To enroll in the Ph.D. program in Scandinavian, a Master’s degree in Scandinavian or equivalent preparation is prerequisite. The Ph.D. program expects students to broaden and sharpen previous training, presumes a broad knowledge of Scandinavian literature and culture from the Viking Age through the 20th centuries, and inculcates advanced training in the interdisciplinary field of Scandinavian. The program involves three stages:
- Teaching and Ph.D. coursework
- Advancement to Candidacy
- Dissertation Phase.
The degree is awarded in recognition of a candidate’s comprehensive mastery of a broad field of learning, and for distinguished accomplishment in that field through an original contribution of significant knowledge—the dissertation.
The department’s required coursework normally takes 1.5 to 2 years of full-time (12 units per semester) enrollment. Specific departmental requirements for the Ph.D. include:
- Two seminars in Old Norse
- Two seminars in modern Scandinavian Literature
- Two semesters teaching a Scandinavian language (teaching a Reading and Composition course is also desirable, but not required)
- Demonstrated competent reading knowledge of two foreign languages beyond the major Scandinavian language (one of which may be another Scandinavian language)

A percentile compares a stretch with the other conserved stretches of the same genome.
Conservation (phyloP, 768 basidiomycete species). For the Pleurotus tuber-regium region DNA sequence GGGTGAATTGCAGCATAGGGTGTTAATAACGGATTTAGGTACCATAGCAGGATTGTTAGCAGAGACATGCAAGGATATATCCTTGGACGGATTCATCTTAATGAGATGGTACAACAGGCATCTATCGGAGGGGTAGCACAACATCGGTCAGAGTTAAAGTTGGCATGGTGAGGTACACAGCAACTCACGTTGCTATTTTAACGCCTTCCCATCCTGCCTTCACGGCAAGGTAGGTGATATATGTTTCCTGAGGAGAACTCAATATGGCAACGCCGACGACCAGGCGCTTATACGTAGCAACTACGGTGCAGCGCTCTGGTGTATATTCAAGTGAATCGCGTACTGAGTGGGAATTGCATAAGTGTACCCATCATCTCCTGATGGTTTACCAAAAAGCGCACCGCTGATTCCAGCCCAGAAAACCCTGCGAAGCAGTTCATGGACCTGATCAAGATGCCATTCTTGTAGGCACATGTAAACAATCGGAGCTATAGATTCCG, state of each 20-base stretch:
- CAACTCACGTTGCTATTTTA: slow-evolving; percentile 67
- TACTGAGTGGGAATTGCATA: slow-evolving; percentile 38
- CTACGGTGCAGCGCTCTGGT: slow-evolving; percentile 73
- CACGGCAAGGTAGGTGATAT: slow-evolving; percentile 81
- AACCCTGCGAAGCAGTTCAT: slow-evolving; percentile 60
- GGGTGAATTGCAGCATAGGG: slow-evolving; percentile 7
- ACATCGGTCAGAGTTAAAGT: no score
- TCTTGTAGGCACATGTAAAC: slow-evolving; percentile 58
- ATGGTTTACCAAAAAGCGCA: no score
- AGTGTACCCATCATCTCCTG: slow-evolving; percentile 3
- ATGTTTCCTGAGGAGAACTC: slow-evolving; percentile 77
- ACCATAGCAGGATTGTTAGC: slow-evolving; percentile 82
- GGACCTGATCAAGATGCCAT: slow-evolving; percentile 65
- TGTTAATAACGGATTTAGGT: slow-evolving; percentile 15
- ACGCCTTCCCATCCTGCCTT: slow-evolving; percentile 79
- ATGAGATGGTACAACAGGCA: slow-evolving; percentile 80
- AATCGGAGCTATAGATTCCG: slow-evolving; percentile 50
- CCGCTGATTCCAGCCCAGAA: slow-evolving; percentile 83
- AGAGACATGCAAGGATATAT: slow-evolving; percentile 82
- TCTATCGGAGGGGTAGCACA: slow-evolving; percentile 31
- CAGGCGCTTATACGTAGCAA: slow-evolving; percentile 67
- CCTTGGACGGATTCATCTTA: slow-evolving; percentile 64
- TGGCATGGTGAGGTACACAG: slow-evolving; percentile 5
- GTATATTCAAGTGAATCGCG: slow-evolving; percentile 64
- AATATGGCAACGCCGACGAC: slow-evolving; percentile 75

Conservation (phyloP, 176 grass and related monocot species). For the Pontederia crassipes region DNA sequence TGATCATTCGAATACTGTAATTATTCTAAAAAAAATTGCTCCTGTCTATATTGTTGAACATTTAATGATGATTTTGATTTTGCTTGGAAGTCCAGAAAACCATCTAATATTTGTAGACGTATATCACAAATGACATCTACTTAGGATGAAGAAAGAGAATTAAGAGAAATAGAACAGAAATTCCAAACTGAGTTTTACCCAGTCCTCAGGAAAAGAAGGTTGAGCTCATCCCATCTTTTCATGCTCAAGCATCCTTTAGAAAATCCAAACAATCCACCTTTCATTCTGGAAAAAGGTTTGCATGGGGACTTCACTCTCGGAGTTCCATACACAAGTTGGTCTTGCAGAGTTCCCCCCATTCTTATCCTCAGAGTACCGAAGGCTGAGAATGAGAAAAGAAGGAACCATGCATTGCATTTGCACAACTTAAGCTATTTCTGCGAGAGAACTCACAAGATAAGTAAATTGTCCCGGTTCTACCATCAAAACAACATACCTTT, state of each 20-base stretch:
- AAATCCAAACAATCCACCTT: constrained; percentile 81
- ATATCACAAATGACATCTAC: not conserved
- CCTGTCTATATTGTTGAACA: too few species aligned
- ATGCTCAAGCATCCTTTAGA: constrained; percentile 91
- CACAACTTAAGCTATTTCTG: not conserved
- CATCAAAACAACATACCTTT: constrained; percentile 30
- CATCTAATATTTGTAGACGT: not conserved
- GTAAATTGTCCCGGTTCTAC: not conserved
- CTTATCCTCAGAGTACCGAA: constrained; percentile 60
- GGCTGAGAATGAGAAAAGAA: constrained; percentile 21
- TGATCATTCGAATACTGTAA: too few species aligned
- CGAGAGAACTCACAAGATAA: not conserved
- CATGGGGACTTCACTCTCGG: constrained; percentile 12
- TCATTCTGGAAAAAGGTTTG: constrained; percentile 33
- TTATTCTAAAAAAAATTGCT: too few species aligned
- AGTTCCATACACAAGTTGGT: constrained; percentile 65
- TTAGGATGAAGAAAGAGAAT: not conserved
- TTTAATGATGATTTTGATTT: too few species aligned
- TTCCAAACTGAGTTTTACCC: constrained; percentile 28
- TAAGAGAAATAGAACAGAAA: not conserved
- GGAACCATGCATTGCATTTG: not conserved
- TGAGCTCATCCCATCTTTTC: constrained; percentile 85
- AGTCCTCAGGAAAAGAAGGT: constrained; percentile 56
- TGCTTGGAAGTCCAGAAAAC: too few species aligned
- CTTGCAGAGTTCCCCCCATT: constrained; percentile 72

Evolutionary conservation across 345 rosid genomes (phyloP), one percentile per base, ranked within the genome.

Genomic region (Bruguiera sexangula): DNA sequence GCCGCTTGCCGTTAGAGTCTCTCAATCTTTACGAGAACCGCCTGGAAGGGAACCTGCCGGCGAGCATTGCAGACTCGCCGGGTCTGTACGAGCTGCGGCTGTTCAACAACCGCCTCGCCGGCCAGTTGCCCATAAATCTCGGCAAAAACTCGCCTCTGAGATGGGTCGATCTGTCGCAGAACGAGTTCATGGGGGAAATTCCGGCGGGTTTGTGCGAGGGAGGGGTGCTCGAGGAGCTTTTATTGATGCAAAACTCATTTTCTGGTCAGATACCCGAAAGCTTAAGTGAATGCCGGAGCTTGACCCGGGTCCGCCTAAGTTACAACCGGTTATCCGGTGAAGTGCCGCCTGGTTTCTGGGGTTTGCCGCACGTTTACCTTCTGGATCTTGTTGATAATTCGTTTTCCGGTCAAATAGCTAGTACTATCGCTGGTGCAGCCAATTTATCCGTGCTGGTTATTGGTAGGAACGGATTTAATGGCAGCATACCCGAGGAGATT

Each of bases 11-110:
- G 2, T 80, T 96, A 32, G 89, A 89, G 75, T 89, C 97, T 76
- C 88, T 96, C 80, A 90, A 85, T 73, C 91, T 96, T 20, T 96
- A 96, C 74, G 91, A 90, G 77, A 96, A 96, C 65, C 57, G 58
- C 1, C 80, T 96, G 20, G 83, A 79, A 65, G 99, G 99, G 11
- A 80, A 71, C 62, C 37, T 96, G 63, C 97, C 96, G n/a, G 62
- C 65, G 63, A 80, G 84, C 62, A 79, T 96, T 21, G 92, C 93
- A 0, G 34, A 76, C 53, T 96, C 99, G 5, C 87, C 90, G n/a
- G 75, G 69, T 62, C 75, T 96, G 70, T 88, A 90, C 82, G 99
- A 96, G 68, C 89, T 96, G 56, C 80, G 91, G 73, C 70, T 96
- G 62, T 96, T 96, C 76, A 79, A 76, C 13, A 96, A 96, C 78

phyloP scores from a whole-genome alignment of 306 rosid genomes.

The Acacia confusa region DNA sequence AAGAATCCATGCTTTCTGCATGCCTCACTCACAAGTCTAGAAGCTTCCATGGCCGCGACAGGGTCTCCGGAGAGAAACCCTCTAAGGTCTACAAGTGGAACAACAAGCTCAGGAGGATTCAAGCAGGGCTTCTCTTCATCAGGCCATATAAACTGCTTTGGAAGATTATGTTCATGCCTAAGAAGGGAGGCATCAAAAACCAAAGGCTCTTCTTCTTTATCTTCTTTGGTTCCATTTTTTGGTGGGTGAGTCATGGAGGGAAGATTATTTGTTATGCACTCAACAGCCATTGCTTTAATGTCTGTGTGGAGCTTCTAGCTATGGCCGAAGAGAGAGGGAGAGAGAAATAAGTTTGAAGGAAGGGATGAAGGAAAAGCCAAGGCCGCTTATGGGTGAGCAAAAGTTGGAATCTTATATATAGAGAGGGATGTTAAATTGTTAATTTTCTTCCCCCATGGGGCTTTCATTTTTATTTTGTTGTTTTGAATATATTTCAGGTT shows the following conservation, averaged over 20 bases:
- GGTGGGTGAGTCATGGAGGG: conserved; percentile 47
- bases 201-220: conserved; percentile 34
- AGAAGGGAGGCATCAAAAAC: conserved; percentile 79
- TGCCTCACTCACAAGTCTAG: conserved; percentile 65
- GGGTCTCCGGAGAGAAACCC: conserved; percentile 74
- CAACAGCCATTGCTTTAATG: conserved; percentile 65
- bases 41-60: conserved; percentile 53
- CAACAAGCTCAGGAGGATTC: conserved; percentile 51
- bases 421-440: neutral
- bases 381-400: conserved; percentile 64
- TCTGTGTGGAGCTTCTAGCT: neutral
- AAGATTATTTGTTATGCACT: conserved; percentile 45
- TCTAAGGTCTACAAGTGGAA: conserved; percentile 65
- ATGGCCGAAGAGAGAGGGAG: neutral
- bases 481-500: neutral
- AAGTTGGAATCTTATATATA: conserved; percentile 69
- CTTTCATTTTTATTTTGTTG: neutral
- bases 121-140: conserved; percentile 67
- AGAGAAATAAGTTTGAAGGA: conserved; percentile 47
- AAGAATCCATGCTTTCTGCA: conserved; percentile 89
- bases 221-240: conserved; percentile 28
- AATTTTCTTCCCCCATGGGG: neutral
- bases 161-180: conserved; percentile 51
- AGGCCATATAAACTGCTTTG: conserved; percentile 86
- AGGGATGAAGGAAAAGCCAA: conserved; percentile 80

- Two field papers submitted for faculty approval
When beginning the Ph.D. program, the student will meet with the Graduate Adviser to discuss appropriate coursework and requirements based on previous academic training. All Ph.D. students are required to continue coursework beyond the M.A., but the exact number of units depends upon the nature of the student’s experience. Students develop expertise in three equally weighted fields and prepare for the Qualifying Examination in their areas of specialization. Students who have completed the M.A. in Scandinavian at Berkeley, and have been granted permission to proceed, are required to finish the following requirements if they have not already done so:
- 201A and 201B, the introductory Old Norse seminars
- Two elective seminars in modern Scandinavian literature
Additional Ph.D. coursework may include up to two seminars offered in another department. Exceptions may be approved in some cases (e.g. in conjunction with a Designated Emphasis) by the Graduate Adviser. The balance of coursework includes elective courses taken inside the Department chosen in consultation with the Graduate Adviser and major research professor. Students are particularly urged to take courses in theory and method both inside and outside the department.
Students who come with an M.A. in Scandinavian from another program usually complete additional semesters of supplementary coursework in order to broaden their training in Scandinavian literary cultures and correlate with our Master program. The exact courses and number of units are determined by the Graduate Adviser in consultation with other department faculty at the time of enrollment, and depends on previous preparation in the field of Scandinavian. (Examples include the Scandinavian seminar in literary theory, Graduate Division language requirements, etc.)